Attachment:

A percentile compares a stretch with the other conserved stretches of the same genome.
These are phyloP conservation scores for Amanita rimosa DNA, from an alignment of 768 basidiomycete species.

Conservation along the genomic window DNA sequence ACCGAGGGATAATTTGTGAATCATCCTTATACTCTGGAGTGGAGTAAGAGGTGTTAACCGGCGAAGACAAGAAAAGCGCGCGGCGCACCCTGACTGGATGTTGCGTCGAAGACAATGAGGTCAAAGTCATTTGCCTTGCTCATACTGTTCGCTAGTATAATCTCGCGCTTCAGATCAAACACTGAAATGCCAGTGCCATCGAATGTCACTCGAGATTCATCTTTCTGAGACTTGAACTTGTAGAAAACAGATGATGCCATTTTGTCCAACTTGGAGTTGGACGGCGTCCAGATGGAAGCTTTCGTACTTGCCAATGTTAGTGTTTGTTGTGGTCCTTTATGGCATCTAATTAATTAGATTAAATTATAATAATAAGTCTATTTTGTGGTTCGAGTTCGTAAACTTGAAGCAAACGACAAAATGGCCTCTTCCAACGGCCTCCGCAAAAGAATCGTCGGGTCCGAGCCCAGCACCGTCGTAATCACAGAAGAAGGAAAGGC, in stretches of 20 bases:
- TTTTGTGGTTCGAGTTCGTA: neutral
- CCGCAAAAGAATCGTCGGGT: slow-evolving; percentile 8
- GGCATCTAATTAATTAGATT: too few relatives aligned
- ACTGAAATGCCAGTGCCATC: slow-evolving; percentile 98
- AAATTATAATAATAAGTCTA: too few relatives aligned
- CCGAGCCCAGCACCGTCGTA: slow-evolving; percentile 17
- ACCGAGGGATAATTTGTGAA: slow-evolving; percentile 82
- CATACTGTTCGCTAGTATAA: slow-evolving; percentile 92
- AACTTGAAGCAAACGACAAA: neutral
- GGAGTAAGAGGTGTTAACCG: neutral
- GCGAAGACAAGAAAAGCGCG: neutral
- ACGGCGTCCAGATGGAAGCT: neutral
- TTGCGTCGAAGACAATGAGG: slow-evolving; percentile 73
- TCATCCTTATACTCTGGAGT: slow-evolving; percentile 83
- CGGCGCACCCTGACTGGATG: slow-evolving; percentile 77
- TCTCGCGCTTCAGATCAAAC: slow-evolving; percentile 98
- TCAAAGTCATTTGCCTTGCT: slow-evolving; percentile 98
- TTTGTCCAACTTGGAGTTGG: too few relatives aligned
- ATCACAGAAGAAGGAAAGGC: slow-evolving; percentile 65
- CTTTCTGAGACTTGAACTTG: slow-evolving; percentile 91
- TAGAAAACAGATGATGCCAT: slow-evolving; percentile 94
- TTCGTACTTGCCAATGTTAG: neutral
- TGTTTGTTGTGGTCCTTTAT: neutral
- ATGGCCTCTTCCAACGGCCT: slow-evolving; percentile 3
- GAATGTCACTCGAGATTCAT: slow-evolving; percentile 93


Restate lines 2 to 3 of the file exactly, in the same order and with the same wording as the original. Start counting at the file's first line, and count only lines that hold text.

These are phyloP conservation scores for Amanita rimosa DNA, from an alignment of 768 basidiomycete species.

Conservation along the genomic window DNA sequence ACCGAGGGATAATTTGTGAATCATCCTTATACTCTGGAGTGGAGTAAGAGGTGTTAACCGGCGAAGACAAGAAAAGCGCGCGGCGCACCCTGACTGGATGTTGCGTCGAAGACAATGAGGTCAAAGTCATTTGCCTTGCTCATACTGTTCGCTAGTATAATCTCGCGCTTCAGATCAAACACTGAAATGCCAGTGCCATCGAATGTCACTCGAGATTCATCTTTCTGAGACTTGAACTTGTAGAAAACAGATGATGCCATTTTGTCCAACTTGGAGTTGGACGGCGTCCAGATGGAAGCTTTCGTACTTGCCAATGTTAGTGTTTGTTGTGGTCCTTTATGGCATCTAATTAATTAGATTAAATTATAATAATAAGTCTATTTTGTGGTTCGAGTTCGTAAACTTGAAGCAAACGACAAAATGGCCTCTTCCAACGGCCTCCGCAAAAGAATCGTCGGGTCCGAGCCCAGCACCGTCGTAATCACAGAAGAAGGAAAGGC, in stretches of 20 bases: